Caroline Polachek's new album, Pang, has been a long time coming. Having cut her teeth in the music industry as one half of the indie pop duo Chairlift (with Patrick Wimberly), Polachek has hidden in the shadows of bigger stars as a veteran singer–songwriter until now. Most people unwittingly know her voice from the infamous commercial for the iPod nano–chromatic all the way back in 2008. 

The song in the ad, "Bruises," was the closest the act ever came to a mainstream hit, unless you include the demo Polachek sent to Beyoncé which became "No Angel." Chairlift's following two albums, 2012's Something and 2016's Moth, were enough to garner a small but devoted fan base. Still, Wimberly and Polachek parted ways in 2017, both pursuing solo efforts. Though Pang isn't Polachek's first studio album, it is the first under her own name. She released Arcadia in 2014 as Romona Lisa and Drawing the Target Around the Arrow under her initials, CEP, in 2017.

Pang, made in collaboration with PC Music producer Danny L Harle, is romantic indie pop like the kind Polachek used to make with Chairlift, yet the production here is sharper and the emotions clearer. Pang is horny, lonely, heartbroken, and in love, sometimes all at once. It's an album that, at its core, is about romance.

Polachek began making Pang with the end of her former career as a pop songwriter. In interviews, she's said that she began writing with Harle for Katy Perry. During a mushroom trip, she told The Guardian in an interview, she began to realize that she "shouldn't be wasting [...] time on things [she] didn't passionately care about." Thus, Harle suggested they start writing for Polachek instead. That collaboration blossomed into Pang.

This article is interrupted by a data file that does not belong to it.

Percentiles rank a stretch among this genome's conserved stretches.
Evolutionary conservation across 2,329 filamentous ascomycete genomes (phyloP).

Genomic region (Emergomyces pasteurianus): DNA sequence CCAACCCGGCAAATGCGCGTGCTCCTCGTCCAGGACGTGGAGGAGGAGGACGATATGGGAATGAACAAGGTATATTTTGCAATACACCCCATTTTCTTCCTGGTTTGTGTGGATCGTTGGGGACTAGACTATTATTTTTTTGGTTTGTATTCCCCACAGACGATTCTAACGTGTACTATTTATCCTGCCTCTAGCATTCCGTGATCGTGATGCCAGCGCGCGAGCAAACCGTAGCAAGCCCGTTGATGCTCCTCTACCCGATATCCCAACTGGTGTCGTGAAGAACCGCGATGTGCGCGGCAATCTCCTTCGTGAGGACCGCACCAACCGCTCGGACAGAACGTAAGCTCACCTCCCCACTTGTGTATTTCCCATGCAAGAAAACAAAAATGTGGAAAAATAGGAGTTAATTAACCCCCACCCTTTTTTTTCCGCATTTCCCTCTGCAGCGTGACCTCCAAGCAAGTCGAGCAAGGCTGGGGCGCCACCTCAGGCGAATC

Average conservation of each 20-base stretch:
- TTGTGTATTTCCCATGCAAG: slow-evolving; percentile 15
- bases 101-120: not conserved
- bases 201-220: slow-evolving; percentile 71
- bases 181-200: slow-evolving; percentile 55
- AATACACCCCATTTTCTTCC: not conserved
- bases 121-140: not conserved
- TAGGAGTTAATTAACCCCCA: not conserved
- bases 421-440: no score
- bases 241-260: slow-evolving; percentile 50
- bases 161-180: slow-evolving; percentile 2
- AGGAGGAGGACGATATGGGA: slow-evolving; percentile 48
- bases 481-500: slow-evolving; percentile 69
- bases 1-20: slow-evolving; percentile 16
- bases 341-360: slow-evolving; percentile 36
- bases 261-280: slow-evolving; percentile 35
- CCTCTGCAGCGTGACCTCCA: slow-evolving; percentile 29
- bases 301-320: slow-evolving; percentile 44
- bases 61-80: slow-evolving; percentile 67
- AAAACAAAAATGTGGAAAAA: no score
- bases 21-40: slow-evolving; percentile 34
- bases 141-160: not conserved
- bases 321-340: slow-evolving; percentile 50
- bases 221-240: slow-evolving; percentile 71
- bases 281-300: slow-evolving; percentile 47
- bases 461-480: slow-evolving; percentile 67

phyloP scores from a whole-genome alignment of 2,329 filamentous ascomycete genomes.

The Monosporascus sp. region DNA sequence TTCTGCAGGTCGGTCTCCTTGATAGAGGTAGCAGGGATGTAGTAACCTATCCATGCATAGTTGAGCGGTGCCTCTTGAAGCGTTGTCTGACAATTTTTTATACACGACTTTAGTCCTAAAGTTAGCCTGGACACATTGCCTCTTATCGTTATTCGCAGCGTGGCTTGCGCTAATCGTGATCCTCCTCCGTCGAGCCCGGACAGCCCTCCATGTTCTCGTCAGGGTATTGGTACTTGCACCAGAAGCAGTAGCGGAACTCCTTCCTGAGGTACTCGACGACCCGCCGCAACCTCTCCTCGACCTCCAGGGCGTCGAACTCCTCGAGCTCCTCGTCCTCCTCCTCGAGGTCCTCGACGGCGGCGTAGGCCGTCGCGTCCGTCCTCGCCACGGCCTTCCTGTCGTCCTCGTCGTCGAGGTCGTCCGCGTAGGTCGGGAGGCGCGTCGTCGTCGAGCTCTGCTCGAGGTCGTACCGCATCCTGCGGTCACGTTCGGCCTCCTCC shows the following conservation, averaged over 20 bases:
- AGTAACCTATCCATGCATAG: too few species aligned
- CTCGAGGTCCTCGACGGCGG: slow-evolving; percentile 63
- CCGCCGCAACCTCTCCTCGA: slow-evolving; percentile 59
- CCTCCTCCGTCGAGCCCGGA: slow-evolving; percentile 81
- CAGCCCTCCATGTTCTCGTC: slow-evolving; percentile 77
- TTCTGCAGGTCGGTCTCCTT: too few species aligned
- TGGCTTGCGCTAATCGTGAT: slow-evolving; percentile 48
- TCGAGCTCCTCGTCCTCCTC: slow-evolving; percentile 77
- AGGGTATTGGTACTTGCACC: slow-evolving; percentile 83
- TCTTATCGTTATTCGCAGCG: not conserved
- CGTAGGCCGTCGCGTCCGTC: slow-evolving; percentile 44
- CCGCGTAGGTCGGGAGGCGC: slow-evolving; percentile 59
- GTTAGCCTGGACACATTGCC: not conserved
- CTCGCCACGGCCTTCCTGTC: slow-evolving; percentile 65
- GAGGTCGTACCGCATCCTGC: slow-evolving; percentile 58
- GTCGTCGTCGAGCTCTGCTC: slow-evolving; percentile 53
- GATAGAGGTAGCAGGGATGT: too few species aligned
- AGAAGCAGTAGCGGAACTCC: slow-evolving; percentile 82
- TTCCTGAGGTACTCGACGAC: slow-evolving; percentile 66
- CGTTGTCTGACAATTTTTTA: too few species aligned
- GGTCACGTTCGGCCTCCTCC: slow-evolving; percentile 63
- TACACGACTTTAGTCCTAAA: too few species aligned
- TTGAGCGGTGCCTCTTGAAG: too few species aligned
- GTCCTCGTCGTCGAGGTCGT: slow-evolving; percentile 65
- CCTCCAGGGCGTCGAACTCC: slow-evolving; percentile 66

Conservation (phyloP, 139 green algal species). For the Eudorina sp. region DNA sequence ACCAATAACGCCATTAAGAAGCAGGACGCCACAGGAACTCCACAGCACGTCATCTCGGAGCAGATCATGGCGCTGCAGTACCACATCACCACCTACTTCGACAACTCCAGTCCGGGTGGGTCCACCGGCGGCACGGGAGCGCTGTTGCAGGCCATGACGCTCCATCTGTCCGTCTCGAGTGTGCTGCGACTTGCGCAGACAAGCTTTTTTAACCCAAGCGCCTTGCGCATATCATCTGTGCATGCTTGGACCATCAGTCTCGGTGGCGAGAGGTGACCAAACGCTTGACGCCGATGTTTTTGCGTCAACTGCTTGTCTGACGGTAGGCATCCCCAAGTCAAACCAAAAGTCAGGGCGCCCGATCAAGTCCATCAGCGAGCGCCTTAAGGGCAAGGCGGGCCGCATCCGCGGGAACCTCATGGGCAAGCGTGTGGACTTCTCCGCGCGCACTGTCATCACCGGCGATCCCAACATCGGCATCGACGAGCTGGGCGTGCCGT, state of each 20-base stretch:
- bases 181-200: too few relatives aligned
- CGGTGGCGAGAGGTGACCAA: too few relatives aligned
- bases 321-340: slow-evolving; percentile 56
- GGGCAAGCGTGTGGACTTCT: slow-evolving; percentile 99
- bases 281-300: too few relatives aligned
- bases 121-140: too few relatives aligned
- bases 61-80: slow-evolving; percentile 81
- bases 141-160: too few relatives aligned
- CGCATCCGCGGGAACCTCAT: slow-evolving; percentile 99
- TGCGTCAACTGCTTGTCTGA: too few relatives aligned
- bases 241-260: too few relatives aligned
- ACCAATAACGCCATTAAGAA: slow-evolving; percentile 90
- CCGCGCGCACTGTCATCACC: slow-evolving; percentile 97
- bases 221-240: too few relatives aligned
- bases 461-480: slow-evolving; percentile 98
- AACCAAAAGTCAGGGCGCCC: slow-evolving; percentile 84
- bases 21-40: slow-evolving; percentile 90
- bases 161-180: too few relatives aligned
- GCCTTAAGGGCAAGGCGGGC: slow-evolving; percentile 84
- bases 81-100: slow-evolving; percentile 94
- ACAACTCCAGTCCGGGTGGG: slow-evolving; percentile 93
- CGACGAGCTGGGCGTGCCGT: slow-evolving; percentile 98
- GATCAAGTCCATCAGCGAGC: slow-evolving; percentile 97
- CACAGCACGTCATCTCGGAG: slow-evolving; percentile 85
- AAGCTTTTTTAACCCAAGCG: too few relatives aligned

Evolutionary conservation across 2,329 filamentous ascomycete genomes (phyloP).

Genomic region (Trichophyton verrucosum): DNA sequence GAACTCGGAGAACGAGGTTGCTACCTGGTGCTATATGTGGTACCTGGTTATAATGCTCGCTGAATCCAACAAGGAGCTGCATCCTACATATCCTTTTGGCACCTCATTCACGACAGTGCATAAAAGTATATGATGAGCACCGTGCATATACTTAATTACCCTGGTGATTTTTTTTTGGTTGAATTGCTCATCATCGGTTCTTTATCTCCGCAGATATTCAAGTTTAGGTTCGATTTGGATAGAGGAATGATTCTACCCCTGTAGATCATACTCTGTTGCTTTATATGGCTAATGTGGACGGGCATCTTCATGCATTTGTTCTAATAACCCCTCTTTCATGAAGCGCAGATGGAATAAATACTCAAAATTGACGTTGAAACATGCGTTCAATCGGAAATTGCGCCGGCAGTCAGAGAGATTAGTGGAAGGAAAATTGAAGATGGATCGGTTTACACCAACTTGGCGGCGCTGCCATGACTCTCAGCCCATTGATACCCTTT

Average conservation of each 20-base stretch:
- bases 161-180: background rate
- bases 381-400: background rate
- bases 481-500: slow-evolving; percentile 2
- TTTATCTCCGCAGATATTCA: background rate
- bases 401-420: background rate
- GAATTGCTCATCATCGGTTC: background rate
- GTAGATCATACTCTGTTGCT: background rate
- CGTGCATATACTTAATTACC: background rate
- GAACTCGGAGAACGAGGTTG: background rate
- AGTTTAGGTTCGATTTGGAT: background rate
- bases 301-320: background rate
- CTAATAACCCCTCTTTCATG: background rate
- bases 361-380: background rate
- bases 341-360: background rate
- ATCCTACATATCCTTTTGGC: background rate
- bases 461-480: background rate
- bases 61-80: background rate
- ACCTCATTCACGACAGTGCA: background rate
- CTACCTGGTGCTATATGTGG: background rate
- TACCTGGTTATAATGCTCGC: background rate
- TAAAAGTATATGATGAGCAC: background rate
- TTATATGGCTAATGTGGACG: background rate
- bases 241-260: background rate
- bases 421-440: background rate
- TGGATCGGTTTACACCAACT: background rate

However, it wasn't just her professional life that was turned upside down in the process of making this album. Her personal life experienced a great change as well—Polachek divorced her spouse of two years. "All these structures that seemed essential to my identity and my time fell away," she says.

Perhaps "Parachute" exemplifies this losing and regaining of identity best on Pang. "It's giving up to life—and that's the scariest thing," Polachek says of the song. Mimicking the pacing of the album, the song slowly builds to a breathtaking crescendo as Polachek sings about a dream she had once. The album follows a similar pace, with its first half sounding, for the most part, like a sinking feeling of guilt or shame towards something you want, as heard in "I Give Up" and "Ocean of Tears." The second half of the album, in turn, feels like the release of steam, as heard in "Parachute" and "So Hot You're Hurting My Feelings."

The latter song is one of the most addictive and lecherous pop songs of this year, with its music video adding even more to its savory sweetness, cementing Polachek's reputation as one of the most sophisticated and dexterous singer–songwriters working in the music industry today. As one Youtube commenter put it: "The production is '80s, the visuals are '90s, her voice is early 2000's, and the overall thing somehow still sounds incredibly 2019." 

You could say the same thing about Pang as a whole. It's fluent in modern pop just as it is in classical music and experimental electronica, calibrated to not push too far in any of those directions and lose its potency or coherence. Polachek has always been this talented. Her new album proves she can make it on her own now.


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